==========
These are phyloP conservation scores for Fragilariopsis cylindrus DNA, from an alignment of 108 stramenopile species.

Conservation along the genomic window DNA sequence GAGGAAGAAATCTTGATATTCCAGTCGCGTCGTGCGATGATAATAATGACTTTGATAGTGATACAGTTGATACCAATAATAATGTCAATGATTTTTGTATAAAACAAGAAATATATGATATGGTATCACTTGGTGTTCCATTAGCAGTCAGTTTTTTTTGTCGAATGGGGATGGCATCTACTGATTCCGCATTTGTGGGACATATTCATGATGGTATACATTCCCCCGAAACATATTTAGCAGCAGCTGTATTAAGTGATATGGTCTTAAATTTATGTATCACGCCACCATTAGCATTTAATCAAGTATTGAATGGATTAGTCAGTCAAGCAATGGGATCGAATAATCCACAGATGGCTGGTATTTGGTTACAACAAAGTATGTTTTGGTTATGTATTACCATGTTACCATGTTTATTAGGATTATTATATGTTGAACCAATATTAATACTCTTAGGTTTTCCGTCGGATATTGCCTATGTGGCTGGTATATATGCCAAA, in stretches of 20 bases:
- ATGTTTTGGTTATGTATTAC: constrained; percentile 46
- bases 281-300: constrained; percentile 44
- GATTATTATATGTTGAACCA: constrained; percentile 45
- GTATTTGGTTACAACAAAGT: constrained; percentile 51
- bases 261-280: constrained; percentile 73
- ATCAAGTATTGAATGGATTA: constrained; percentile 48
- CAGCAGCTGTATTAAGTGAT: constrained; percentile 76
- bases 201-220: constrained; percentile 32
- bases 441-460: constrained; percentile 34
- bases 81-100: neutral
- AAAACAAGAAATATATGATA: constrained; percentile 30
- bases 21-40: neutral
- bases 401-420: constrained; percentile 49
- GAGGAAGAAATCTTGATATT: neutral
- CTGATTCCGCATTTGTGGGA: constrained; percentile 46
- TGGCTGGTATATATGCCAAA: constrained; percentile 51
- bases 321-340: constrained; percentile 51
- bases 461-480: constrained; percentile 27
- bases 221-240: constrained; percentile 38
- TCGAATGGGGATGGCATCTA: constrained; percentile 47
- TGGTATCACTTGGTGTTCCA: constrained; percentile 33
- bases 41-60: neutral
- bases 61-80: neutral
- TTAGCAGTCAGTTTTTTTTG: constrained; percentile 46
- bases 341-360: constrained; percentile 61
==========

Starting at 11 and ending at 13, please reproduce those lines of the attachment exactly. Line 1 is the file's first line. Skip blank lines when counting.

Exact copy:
- bases 441-460: constrained; percentile 34
- bases 81-100: neutral
- AAAACAAGAAATATATGATA: constrained; percentile 30